Red October Detected but Still Dangerous

Computer espionage campaign has been stealing data for more than five years

2 min read
Red October Detected but Still Dangerous

Like the fictional nuclear submarine with the same name, the Rocra or Red October computer espionage campaign was designed to escape notice. It operated undetected by most antivirus products until unnamed researchers discovered it five years after it began stealing data on workstations, mobile devices and networking gear. Kaspersky Lab said it was alerted of the Rocra attacks by a partner in October; that’s when it began tracking the campaign’s myriad tentacles, which extended mainly to Eastern Europe, former Soviet nations, and Central Asian countries. In a report released today, Kaspersky described the cybercrime operation as, “still active with data being sent to multiple command-and-control servers through an infrastructure which rivals the complexity of the Flame malware.”

Kaspersky researchers say they haven’t found any connections between Rocra and Flame, but like Flame, the new campaign comprises more than a thousand unique malware files that carry out tasks such as reconnaissance, scanning for new machines to infect, recording keystrokes and screenshots, and capturing data in e-mail and USB drives. According to Kaspersky’s Threatpost blog:

“The command and control infrastructure behind this campaign is made up of 60 domains and a number of server host locations in Russia and Germany, most of which act as proxies in order to hide the true C&C server. Kaspersky said it was able to sinkhole six of the domains and watch them over since Nov. 2. More than 55,000 connections were made to the sinkhole from close to 250 IP addresses. Most of those IP addresses were in Switzerland, Kazakstan, Greece and Belarus; there are victims in 39 countries.”

This level of sophistication, say the researchers, requires resources that bespeak the participation—or at least the purse strings—of a nation-state. Still, Kaspersky wouldn’t go so far as to make that claim—even though the targets of the attacks, which include oil and gas companies, aerospace and nuclear research firms, and trade and commerce organizations, suggest a country looking to improve its fortunes or gain strategic advantage by getting its hands on proprietary information without paying for it.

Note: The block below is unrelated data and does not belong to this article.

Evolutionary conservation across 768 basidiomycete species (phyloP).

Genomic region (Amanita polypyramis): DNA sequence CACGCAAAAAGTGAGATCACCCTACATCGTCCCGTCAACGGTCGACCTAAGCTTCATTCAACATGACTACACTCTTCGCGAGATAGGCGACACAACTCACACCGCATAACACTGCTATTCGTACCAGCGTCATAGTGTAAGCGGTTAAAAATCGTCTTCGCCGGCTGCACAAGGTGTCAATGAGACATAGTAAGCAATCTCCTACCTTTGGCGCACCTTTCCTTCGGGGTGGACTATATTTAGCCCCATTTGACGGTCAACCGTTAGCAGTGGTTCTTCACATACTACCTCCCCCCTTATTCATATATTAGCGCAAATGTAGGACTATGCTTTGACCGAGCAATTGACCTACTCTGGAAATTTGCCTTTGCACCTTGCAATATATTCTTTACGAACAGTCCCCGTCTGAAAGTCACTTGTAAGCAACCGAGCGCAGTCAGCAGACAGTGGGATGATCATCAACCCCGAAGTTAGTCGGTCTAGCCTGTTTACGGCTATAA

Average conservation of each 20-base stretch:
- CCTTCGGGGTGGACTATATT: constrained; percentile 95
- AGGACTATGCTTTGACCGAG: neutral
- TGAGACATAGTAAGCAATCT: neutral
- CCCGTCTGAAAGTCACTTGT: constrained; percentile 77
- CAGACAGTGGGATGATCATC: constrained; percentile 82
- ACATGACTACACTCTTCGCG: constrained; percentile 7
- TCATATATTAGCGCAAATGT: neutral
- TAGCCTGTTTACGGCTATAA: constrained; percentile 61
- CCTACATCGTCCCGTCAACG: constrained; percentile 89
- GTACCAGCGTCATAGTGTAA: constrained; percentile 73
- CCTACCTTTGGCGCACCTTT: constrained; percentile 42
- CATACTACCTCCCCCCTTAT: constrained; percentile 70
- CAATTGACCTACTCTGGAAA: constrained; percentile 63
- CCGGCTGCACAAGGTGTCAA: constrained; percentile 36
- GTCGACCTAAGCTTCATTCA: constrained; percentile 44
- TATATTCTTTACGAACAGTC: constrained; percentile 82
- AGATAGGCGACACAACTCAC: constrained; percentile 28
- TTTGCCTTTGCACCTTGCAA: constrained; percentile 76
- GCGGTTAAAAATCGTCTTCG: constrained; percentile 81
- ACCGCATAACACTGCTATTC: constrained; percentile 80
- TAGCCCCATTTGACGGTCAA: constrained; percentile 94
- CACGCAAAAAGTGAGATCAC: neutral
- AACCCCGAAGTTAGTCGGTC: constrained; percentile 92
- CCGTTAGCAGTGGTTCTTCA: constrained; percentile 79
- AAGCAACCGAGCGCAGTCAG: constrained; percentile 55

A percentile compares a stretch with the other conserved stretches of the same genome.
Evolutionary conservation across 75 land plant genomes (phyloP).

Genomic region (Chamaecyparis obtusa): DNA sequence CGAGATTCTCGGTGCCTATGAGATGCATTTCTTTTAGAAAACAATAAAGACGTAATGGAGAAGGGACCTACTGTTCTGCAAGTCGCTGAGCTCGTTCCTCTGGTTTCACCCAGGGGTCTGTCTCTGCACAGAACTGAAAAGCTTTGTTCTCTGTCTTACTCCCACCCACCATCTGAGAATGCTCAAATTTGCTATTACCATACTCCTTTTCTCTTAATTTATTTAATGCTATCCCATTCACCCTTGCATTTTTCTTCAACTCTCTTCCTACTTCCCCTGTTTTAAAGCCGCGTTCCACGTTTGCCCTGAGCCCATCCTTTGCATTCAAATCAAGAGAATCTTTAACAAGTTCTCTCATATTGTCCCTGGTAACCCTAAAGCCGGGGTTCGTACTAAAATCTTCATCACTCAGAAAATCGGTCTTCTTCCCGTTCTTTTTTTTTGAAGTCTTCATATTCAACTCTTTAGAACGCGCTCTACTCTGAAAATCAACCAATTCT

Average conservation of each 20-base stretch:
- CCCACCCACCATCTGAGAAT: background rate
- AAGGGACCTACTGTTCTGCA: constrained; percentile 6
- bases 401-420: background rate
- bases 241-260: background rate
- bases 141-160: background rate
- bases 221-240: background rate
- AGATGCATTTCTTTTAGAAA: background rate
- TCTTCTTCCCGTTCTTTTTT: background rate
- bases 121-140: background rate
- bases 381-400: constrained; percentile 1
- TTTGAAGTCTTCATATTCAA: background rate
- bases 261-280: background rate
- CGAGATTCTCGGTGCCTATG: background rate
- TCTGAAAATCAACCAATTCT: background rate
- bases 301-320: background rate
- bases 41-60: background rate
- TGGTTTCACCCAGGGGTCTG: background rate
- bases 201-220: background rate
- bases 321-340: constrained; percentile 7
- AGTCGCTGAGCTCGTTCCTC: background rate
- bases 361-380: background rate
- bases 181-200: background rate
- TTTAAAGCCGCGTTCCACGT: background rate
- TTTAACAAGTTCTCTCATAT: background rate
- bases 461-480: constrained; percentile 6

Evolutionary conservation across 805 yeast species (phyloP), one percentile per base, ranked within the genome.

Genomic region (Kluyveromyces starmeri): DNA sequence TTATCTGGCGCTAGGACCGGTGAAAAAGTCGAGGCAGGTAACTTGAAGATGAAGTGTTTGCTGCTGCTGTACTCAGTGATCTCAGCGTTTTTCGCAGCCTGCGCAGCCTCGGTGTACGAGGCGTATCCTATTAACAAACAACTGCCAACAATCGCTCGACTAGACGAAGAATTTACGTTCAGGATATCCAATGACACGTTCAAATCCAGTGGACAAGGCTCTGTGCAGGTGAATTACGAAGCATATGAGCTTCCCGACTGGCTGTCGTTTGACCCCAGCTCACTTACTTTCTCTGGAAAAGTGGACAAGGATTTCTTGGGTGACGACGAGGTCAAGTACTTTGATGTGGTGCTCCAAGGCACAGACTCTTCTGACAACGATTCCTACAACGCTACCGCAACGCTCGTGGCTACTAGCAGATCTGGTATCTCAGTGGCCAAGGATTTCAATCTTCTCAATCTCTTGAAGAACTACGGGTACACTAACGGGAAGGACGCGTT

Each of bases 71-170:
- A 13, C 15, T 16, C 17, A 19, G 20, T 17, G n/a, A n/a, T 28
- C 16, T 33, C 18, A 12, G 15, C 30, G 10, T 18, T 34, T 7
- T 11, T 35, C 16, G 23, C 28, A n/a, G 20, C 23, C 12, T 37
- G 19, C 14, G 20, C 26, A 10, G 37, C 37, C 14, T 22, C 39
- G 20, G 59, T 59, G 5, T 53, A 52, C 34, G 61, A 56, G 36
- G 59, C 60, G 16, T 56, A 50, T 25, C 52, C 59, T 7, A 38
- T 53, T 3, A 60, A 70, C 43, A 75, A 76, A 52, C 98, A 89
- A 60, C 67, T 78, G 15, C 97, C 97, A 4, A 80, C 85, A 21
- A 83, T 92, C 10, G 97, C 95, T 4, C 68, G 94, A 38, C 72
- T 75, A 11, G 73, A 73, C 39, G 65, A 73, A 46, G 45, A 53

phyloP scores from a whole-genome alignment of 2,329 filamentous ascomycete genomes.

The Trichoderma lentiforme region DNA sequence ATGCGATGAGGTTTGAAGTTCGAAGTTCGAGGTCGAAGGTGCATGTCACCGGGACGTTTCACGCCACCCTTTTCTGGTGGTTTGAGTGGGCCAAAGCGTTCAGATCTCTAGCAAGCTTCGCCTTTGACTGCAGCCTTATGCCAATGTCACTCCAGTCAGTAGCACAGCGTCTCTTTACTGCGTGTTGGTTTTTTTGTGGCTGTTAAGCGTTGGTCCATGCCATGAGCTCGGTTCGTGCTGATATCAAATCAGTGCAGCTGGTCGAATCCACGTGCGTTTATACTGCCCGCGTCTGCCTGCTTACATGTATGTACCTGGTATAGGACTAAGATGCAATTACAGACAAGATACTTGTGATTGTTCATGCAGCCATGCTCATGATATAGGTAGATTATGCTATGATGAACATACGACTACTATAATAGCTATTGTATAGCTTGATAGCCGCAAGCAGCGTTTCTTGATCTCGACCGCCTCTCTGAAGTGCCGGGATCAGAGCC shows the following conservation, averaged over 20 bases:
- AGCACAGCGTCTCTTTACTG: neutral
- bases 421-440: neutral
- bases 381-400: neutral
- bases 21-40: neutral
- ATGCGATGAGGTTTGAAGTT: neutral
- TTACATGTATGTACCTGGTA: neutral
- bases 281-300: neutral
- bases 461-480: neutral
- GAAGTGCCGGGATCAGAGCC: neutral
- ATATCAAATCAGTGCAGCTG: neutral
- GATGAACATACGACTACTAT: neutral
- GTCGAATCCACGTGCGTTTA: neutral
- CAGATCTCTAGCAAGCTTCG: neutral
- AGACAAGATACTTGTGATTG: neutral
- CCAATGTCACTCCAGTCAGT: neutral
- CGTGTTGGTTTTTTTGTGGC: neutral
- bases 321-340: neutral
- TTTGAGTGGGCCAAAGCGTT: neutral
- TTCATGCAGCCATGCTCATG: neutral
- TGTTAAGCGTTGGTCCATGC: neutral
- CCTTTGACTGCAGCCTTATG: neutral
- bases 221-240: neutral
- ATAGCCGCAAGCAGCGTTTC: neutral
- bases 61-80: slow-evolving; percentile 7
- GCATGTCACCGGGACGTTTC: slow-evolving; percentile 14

What the researchers have discovered is that the three exploits used in the attack—including a cross-site scripting vulnerability  that lets an attacker remotely inject Web script or HTML code—were likely developed by Chinese hackers. They deduced that the malware that was subsequently installed on the vulnerable machines was the work of people who speak Russian because one piece of code makes a change needed to render Cyrillic characters. The exploits are not new. Kaspersky says they have been used in previous attacks against targets in Asia. The difference is that the malware delivered this time was tailored to the individual victims.

Like many other online attacks, Rocra spreads when someone unwittingly opens a phishing e-mail containing a document laced with malicious code. In this case, the malware is a Trojan that installs a module capable of scanning the local network for machines vulnerable to the same exploit used by the Conficker worm. The malicious code tries to gain access to still other machines by entering usernames and passwords from its own password database. With each break-in, the stolen password database grows, letting Rocra make better guesses when it is trying to infiltrate new systems. “With Rocra, the attackers managed to stay in the game for over 5 years...while continuing to exfiltrate what must be hundreds of terabytes by now,” Kaspersky said.

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